Spaceman Blues–Matt Cheney Review

I had meant to post a link to this review of Spaceman Blues by Brian Francis Slattery awhile back. It’s one of Matt’s best reviews–eloquent, passionate, and beautifully written. Kind of like Slattery’s novel, which I blurbed when I saw it from Tor in manuscript many months ago.

This is a special book and one you should definitely seek out.


ALA: Scalzi, Charlotte Jones, et al

A delightful surprise tonight to meet Charlotte Jones, the granddaughter of Madeleine L’Engle, who will be part of the proceedings tomorrow.

A great dinner all the way around, including the lovely Kathleen Dougherty and the one-man army that is John Scalzi. John’s just a great guy all the way around. As were the librarians, including the redoubtable Milton Wolf with tales of adventure.

I will start the festivities tomorrow talking about squid, followed by Charlotte talking about God (among other things), Scalzi probably talking about everything under the sun, and Steven Erickson finishing things off. Unfortunately, Erickson’s plane got in too late for him to join us.

This has been a wonderful day in DC, following a couple of weeks of intense work and concentration.

This ALA Report Sponsored by Jay Lake’s Cheese Obsession


Michel, the owner of Bistrot Du Coin, hanging out with Steven Tyler from Aerosmith (fairly sure that’s Tyler…)

We’ve arrived in Washington DC for ALA, Ann and I, and we’ve been walking around the city having a lot of fun. The most fun has been had at the Bistrot Du Coin, at which our search for Leffe finally paid off. And on tap, no less! Our long national nightmare was at an end.

With our Leffe we ordered a cheese plate, and had one of the most pleasurable gustatory experiences of the last year. Two amazing goat cheeses, a cheese a bit like Stilton, and another cheese that might have been a derivative of brie. The owner, Michell, talked to us for awhile and explained that the secret to the cheese tasting so good is to leave it out on the counter for a few weeks. “The refrigerator is no good for cheese.”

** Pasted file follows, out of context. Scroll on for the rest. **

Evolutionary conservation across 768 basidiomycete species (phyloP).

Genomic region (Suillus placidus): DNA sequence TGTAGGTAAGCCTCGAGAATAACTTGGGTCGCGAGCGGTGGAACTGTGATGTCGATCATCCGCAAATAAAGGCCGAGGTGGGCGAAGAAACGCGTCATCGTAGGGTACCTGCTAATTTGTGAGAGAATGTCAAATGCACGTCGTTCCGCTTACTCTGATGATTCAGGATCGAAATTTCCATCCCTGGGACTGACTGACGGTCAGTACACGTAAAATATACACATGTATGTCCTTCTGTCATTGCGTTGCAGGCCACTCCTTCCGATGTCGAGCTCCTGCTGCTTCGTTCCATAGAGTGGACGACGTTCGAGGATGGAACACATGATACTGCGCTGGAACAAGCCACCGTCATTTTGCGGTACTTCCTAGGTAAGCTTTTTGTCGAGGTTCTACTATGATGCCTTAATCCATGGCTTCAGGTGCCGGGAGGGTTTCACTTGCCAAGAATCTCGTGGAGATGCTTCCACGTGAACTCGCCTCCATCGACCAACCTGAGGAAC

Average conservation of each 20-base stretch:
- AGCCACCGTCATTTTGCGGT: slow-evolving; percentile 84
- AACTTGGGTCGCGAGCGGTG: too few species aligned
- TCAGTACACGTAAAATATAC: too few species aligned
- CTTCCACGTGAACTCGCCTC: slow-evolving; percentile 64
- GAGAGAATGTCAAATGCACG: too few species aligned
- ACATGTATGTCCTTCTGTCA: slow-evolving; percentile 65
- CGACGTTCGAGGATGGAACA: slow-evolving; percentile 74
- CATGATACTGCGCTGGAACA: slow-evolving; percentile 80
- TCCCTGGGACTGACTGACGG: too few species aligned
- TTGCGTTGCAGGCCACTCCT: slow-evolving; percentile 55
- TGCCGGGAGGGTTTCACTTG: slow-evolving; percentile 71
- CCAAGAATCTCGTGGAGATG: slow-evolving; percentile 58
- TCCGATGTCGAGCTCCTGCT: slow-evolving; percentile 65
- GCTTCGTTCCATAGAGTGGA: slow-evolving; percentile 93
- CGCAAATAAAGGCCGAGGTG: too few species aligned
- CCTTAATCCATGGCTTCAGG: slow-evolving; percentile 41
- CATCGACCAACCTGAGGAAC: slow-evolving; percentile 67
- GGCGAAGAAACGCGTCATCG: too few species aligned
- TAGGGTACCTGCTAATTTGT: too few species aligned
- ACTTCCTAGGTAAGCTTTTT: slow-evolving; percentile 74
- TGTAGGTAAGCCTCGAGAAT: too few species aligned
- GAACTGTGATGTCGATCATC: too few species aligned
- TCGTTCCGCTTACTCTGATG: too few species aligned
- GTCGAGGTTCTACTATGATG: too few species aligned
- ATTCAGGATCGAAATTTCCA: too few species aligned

He also recommended the L’Artisanal in New York City as the best cheese shop in the country, news that I thought might embolden Jay Lake to visit that fair metropolis in the near future, given his love affair with cheese.

Tonight it’s dinner with Scalzi, Erickson, and Kathleen Dougherty, and tomorrow the presentation.


PS Paul Riddell asked about squid being sent to me. Yes, I still get dried squid in the mail. Quite a bit of it.

Gabe Chouinard: Do Not Do Projects With Him

When several years back The Third Alternative hushed up the information that one of their cover artists had plagiarized from Dave McKean, I thought that was unfortunate because it meant that artist might be able to pull it over on someone else. When I caught a reviewer for a number of websites plagiarizing from other reviewers, I was reluctant not to go public but was convinced to just make those websites aware of the situation. (This did appear to take care of the problem.)

In both cases, I didn’t say anything publicly. To some extent, I convinced myself it wasn’t my business. But I have to say I favor transparency whenever possible, and for this reason I have to say that having observed Gabe Chouinard’s behavior over the years, starting with Fantastic Metropolis, it is important for people to know that (1) he never ever finishes a project he starts, (2) he knows nothing about PR and should not be given money to serve in that capacity, (3) he appears to have stolen people’s time and money, (4) he is unable to acknowledge that anything is ever his fault, and (5) he will repeatedly use the excuse of “family problems” to get sympathy and thus get out from under any hole he has dug himself into.